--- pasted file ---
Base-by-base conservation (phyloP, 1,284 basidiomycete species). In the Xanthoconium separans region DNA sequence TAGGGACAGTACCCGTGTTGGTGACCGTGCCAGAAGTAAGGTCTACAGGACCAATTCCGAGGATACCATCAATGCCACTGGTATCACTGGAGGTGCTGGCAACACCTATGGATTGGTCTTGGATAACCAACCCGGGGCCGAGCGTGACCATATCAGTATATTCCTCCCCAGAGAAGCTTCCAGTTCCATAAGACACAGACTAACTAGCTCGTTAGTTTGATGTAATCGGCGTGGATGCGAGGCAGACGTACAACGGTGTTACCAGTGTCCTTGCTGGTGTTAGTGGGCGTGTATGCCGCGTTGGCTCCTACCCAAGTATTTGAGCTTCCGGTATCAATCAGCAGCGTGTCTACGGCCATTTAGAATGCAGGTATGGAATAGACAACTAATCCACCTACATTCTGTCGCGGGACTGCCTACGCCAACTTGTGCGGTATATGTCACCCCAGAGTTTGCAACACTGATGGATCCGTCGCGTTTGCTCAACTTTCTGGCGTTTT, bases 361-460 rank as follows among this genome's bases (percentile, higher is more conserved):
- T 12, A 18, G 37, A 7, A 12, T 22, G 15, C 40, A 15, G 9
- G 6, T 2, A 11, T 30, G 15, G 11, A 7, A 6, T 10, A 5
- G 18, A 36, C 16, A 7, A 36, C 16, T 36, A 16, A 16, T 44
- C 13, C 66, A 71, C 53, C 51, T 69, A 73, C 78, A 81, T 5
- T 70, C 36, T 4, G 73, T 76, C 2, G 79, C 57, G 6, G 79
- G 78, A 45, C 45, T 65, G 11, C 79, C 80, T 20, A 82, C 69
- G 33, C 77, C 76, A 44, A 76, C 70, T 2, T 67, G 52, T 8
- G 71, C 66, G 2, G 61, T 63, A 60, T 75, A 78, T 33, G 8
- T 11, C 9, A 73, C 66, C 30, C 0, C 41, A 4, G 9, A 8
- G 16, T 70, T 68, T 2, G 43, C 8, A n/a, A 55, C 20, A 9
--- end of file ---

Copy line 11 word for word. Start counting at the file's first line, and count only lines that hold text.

- G 16, T 70, T 68, T 2, G 43, C 8, A n/a, A 55, C 20, A 9